Make Haste to the Fringe Festival and See Speed Merchant (of Venice)


A well-thought out, carefully orchestrated Speed Merchant (of Venice), based on Shakespeare’s The Merchant of Venice, is playing at Artworks Theatre as part of this year’s Hollywood Fringe Festival. Directed by Action! Theatre Company artistic director, Tiger Reel, it is a provocative interpretation of the play – smart, contemporary, funny & challenging, and it even came in at exactly 90 minutes as the schedule said it would.

Reel’s beautiful prologue artfully addresses the long standing question of whether Bassanio and Antonio are lovers in a symbolic dance of changing partners that also establishes the tension between Venice’s Jews and Christians. Just as Antonio is left odd man out during the Godfather-esque waltz, so too is Shylock, the moneylender, left outside the final circle of citizens and made to endure the cruelty and belittlement of Antonio and his friends. It’s an incredibly effective and affecting way to begin the play. 

Terrific lighting and an especially appealing sound design give Speed Merchant a polished presence, especially for a Fringe production. The pre-show set-up ranges from a soulful melancholy introduction to a pensive more electronic soundscape with a bit of a techno influence and a subtle Island sway. Later, Reel turns the scenes with Portia’s (Vanessa Vaughn) suitors into a hilarious over-the-top game show, “The Lottery,” which could otherwise be called, “Who Wants To Marry a Portia?” complete with musical cues and sound effects.

Portia’s lady in waiting, Nerissa (Samantha Klein), plays a Vanna White hostess on steroids, who instructs the potential suitors to choose from a box made of either gold, silver, or lead to win her hand. If they choose which box contains her likeness, they will win her, and her substantial fortune. If they choose incorrectly, they agree to leave and never come to her again with a proposition of marriage.  The scenes poke fun at a number of recognizable game shows and their devices, and provide solid laughs (though I wonder that Nerissa always knows ahead of time which box the suitor will choose as she wears the correct key each time.)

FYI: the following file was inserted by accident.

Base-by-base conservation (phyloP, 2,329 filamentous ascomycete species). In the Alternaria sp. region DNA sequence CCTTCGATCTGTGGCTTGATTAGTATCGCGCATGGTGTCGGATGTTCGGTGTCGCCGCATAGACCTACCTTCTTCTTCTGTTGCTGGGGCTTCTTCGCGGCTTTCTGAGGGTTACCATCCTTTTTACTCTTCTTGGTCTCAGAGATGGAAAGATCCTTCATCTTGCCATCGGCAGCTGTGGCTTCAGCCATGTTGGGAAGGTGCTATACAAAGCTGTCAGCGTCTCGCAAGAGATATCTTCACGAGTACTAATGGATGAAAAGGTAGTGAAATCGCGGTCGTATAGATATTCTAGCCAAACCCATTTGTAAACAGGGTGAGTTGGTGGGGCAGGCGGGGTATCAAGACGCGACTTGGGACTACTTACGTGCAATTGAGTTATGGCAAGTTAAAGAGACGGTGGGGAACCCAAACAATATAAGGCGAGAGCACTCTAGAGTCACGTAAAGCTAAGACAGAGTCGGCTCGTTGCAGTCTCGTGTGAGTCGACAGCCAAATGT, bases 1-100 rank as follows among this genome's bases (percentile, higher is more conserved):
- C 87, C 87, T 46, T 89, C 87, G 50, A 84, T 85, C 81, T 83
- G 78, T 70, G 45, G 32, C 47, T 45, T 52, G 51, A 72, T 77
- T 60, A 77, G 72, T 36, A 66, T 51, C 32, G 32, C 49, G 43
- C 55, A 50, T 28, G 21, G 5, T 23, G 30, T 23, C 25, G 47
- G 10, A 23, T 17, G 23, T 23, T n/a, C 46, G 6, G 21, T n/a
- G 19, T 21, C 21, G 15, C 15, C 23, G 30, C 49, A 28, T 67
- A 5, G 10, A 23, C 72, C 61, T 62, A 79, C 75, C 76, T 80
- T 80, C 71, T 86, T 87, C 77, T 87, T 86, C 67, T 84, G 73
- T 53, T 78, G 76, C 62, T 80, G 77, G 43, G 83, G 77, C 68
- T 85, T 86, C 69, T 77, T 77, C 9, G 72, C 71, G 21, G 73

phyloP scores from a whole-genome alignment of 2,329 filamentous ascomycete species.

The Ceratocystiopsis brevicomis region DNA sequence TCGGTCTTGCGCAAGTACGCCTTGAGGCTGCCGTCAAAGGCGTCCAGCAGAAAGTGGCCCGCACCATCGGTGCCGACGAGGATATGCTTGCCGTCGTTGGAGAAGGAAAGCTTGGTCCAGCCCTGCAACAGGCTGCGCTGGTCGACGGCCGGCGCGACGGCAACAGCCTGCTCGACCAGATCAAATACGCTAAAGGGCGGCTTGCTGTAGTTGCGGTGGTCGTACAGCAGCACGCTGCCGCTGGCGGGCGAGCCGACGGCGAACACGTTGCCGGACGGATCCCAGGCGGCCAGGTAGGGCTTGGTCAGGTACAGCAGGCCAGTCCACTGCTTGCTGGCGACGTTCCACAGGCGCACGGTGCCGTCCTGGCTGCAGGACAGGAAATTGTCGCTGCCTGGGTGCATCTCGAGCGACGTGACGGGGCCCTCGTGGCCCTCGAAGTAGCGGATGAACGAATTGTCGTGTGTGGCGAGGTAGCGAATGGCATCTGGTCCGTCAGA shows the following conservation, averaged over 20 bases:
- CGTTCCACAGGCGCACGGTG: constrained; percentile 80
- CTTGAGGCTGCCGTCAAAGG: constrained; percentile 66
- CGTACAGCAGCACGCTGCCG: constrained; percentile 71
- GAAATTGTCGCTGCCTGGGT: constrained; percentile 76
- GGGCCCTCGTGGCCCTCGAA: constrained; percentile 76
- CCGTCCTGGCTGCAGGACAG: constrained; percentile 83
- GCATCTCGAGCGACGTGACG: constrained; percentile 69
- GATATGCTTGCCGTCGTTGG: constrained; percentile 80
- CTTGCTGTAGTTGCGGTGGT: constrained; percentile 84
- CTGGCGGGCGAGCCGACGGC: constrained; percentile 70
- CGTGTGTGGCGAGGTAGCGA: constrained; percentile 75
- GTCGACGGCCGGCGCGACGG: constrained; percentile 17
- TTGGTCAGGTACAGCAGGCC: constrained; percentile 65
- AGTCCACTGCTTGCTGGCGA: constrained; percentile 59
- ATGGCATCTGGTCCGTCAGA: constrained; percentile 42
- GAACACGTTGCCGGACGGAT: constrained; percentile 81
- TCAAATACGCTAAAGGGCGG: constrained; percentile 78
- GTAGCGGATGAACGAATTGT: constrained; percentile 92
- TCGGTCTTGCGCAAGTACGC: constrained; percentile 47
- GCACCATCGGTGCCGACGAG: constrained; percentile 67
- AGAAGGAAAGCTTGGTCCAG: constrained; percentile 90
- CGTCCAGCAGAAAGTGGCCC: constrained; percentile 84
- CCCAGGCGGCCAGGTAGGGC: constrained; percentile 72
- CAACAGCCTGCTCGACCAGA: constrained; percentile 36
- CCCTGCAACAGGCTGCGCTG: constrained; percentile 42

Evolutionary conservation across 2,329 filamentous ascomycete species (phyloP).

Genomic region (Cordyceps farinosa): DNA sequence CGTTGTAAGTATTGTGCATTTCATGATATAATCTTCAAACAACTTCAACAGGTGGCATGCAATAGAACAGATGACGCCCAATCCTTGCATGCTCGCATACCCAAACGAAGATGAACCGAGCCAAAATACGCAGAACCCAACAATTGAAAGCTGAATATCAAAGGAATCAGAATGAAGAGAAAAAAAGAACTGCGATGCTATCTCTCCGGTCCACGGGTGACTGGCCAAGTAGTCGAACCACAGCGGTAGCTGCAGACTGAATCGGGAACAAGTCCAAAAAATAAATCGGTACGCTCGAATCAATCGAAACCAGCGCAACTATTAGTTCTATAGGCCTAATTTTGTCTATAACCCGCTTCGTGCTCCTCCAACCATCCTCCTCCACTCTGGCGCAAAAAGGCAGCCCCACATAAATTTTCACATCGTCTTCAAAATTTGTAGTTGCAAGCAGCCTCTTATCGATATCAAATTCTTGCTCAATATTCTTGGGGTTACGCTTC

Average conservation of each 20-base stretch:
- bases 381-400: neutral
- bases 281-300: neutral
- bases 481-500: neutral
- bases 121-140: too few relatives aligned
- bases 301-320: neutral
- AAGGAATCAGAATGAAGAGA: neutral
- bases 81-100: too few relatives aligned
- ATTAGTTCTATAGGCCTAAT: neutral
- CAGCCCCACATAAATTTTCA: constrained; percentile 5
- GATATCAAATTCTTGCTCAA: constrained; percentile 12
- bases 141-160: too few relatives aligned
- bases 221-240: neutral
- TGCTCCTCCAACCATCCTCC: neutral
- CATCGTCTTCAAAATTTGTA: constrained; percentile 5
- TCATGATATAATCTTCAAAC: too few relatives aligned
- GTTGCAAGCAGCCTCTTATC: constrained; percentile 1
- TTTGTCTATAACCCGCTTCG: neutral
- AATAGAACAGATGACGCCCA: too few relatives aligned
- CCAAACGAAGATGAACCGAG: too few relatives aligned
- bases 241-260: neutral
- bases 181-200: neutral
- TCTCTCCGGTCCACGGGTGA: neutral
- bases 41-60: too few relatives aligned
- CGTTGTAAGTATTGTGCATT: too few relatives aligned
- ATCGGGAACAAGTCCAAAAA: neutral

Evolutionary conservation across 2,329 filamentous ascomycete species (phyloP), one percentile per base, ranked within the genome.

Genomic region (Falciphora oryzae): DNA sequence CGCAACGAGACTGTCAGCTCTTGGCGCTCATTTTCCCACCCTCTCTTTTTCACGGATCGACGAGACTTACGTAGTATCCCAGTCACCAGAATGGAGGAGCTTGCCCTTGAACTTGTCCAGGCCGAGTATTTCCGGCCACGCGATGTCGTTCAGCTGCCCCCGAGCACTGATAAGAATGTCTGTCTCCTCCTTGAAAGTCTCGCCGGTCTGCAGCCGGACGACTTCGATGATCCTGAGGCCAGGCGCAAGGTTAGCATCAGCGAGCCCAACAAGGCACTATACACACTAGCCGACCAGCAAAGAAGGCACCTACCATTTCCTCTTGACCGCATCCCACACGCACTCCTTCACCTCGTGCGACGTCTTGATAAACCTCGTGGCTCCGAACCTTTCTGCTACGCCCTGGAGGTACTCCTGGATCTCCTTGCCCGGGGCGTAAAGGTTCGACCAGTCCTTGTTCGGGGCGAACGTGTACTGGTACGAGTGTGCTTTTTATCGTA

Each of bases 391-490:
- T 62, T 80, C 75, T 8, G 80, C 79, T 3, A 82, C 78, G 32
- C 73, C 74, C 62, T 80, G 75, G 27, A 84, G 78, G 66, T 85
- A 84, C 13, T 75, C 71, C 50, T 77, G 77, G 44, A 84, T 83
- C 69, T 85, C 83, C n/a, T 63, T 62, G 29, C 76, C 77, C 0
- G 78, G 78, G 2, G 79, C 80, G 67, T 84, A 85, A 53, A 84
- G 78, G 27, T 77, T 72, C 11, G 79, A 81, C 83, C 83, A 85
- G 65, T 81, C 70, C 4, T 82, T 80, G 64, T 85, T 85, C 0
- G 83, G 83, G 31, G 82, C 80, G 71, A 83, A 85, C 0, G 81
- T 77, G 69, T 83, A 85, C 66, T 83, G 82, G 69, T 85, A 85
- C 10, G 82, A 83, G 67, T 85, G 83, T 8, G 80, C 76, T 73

Jon Weinberg gives an elegant performance as Antonio, who agrees to lend his friend Bassanio (David Hardie) 3000 ducats with which to woo the wealthy Portia. As his ships are all at sea, Antonio ends up borrowing the money from Shylock (Jack Young), who jokingly proposes that the bond be a pound of flesh to be forfeited nearest his heart if he should default on the loan. Though Bassanio is uncomfortable with the terms, the men agree, for what chance is there that the bond will be called due. What chance indeed…

There are many reasons to see this production at the Fringe, but the main reason is Jack Young’s performance as Shylock. The University of Houston acting professor gives him an astounding range of colors filled with nuances that allow us to understand and sympathize with him, especially early in the play. In one of his most compelling scenes he expresses his heart-breaking anguish at his daughter’s betrayal. It is this single event that transforms him into the bitter, vengeful man who demands his pound of flesh when Antonio’s ships are declared lost. Watching him funnel his rage at the man who is in his debt and now at his mercy is quite amazing.

Speedy scene changes are done with a sly wink to the audience and though some of the supporting actors are a little rough around the edges (line flubs were noticeable on Saturday afternoon), it isn’t enough to detract from the overall impact of the production. Speed Merchant (of Venice) is clever, sexy, and as satisfying as it is disturbing. I highly recommend you see it.

Remaining performance are June 22, 23 & 24 at Artworks Theatre, 6567-6585 Santa Monica Blvd. Click Here for tickets and more information.

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